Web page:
I’ve been a skeptic about Apple Inc. (NASDAQ:AAPL) for some time. While Apple stock looks cheap, I’ve argued that it should look cheap. Growth concerns across the board mean that AAPL earnings — and, thus, AAPL stock — shouldn’t necessarily get a high valuation.
But I admit that Apple earnings on Tuesday were quite impressive — and answered a number of concerns I’ve cited in the past. The headlines centered on iPhone X shipments, but looking closer, there’s more good news.
In fact, I see at least four positive takeaways from the report that specifically address long-running concerns from AAPL stock bears like myself. And while I’m not ready to turn completely bullish on Apple stock, I do see why the stock has gained 7%+ in the last two sessions. And I can see why bulls might see Apple stock as ready to bust through resistance and, perhaps, become the first company with a $1 trillion market capitalization.
The iPhone/Hardware Problem (or Solution?)
When it comes to Apple stock, it’s still iPhone or bust. The iPhone continues to drive over 60% of revenue, and likely a higher share of profit. And so the concerns heading into the report about weakening iPhone X sales had some basis in reality. Smartphone growth looks sluggish, if not negative; overall, worldwide unit shipments were down 3% in the first quarter.
But Apple, at worst, has fought off those worries for the time being. iPhone unit sales were up 3% year over year. Thanks to higher pricing, revenue rose a sharp 14% from the first quarter of 2017.
This does create a key point for AAPL bulls. Even if unit sales are relatively flat, as long as Apple can keep raising prices and keep taking market share from phones on the Alphabet Inc (NASDAQ:GOOGL, NASDAQ:GOOG) Android OS, revenue can grow. And with Apple stock still at 10-11 times earnings when backing out its cash hoard, revenue growth likely drives upside — and probably enough to get Apple stock to the $1 trillion level.
Strength in China
Adding to that optimism were strong results in China. Revenue in that country actually declined 24% over the past two fiscal years. Trade war concerns added to some of the weakness in AAPL stock this year. An Apple reliant on smartphone sales in Western markets was an Apple not likely to create much, if anything, in the way of profit growth.
But performance has improved notably of late. Sales in China rose 21% YOY, the company’s best performance in ten quarters. On top of an 11% gain in fiscal Q1, Apple seems to be driving momentum. On the Q2 conference call, CEO Tim Cook said the iPhone X was the best-selling phone in that country in the first calendar quarter.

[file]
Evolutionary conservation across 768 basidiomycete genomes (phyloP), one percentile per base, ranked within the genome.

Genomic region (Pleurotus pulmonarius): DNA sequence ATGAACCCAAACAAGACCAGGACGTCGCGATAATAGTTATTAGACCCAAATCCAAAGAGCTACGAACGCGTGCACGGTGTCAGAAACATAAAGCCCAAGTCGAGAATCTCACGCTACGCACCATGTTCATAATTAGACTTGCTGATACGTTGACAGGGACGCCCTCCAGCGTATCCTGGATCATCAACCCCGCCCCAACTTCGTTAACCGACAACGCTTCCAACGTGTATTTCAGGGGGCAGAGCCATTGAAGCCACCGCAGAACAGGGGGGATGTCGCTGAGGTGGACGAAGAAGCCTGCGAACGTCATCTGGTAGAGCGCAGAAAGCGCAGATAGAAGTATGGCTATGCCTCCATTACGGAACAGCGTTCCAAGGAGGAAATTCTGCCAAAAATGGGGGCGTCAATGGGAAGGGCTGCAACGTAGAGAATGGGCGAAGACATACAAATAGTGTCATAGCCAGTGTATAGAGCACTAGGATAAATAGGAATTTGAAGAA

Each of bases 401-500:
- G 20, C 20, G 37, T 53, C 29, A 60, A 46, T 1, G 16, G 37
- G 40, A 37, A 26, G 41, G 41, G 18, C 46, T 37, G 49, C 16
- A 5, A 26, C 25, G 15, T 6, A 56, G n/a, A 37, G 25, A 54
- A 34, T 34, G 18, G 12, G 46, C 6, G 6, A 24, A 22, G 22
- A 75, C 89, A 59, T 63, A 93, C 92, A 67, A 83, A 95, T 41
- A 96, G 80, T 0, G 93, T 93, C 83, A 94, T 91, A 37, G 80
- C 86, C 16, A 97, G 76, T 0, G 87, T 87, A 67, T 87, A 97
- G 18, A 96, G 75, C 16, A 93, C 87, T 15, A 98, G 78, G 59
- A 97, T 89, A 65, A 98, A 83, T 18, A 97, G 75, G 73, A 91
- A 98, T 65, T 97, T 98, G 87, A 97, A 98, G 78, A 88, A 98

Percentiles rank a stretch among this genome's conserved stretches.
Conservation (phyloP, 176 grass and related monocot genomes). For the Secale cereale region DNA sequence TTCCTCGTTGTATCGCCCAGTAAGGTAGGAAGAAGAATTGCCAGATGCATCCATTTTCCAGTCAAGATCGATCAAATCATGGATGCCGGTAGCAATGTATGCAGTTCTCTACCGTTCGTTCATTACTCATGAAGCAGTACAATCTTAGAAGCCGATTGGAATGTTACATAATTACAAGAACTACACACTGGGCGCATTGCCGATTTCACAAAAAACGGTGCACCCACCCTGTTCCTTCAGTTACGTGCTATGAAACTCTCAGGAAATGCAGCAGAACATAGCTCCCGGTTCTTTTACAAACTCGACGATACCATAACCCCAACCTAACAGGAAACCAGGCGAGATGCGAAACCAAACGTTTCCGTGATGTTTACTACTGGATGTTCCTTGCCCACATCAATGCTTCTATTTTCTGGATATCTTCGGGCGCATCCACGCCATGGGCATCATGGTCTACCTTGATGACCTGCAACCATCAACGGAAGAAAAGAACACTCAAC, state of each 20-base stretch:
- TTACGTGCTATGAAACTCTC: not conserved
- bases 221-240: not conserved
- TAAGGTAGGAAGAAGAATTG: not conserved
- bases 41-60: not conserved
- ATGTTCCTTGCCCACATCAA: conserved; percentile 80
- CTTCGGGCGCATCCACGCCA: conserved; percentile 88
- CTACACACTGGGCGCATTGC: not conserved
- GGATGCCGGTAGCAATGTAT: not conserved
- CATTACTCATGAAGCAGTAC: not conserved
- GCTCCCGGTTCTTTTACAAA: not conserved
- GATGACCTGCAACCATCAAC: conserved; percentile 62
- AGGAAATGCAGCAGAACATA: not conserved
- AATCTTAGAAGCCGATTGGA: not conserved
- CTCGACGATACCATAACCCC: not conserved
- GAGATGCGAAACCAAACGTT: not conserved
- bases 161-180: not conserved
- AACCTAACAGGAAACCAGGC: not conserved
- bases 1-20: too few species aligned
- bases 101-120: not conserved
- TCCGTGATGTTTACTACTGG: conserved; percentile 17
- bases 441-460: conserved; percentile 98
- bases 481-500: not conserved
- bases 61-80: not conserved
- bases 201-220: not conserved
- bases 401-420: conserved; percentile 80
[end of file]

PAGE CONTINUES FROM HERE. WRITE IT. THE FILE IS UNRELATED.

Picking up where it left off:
And Cook forecast more improvement in China, while also dismissing some of the trade war concerns. The CEO also cited strength in India. Success in those key two markets could remove some of the iPhone growth concerns — and that in turn should lead Apple stock higher.
The Rest of Apple Did Well
Adding to Apple’s reliance on the iPhone was the fact that revenue outside that key product was almost bizarrely flat, as I pointed out last year. But Apple is starting to drive some growth, with double-digit growth ex-iPhone in fiscal 2017.
That strength continued in Q2. Non-iPhone sales rose nearly 18% YOY. The big driver is the Services segment, for which Cook has targeted $50 billion in revenue. After 31% YOY growth in Q2 (and an impressive 8% jump over Q1), that business is headed for the $40 billion level on a run-rate basis. Apple Music is a real competitor to Spotify Technology SA (NYSE:SPOT) and Pandora Media Inc (NYSE:P). iTunes continues to be a profit center as well.
iPad revenues even rose 6%, as the long decline in that category seems to be ending. From an overall standpoint, Apple still needs the iPhone to drive growth. But at the least, over the past six quarters, the rest of the business is providing a push of its own.
Apple Stock Buybacks and Dividends
Tax reform set up a potential windfall for Apple shareholders, as I wrote back in January. And Apple delivered on that promise this week. The company added $100 billion to its share buyback authorization. And the quarterly dividend was raised 16%; AAPL stock now yields a healthy 1.65%.
Apple can now buy back about 11% of its shares outstanding — and also add some demand to its shares in any sell-offs that might arise as the year rolls on. Through both buybacks and dividends, Apple shareholders will have a lot of cash coming their way over the next couple of quarters.
Is AAPL Stock a Buy?
As bearish as I’ve been on AAPL, I’ll admit that the quarter shows several reasons for enthusiasm. But whether it’s stubbornness or caution, I’m not quite ready to turn bullish.
I’d still like to see more in terms of iPhone X results as the year goes on. The numbers in China are benefiting from easy comparisons; the performance in that country, so far, is just a reversion to the mean, not necessarily a sign of real growth.
But the case for AAPL to clear $200 a share and $1 trillion in market cap looks stronger now than it has in a while. And even this bear has to admit that Apple just had a very strong quarter.
As of this writing, Vince Martin has no positions in any securities mentioned.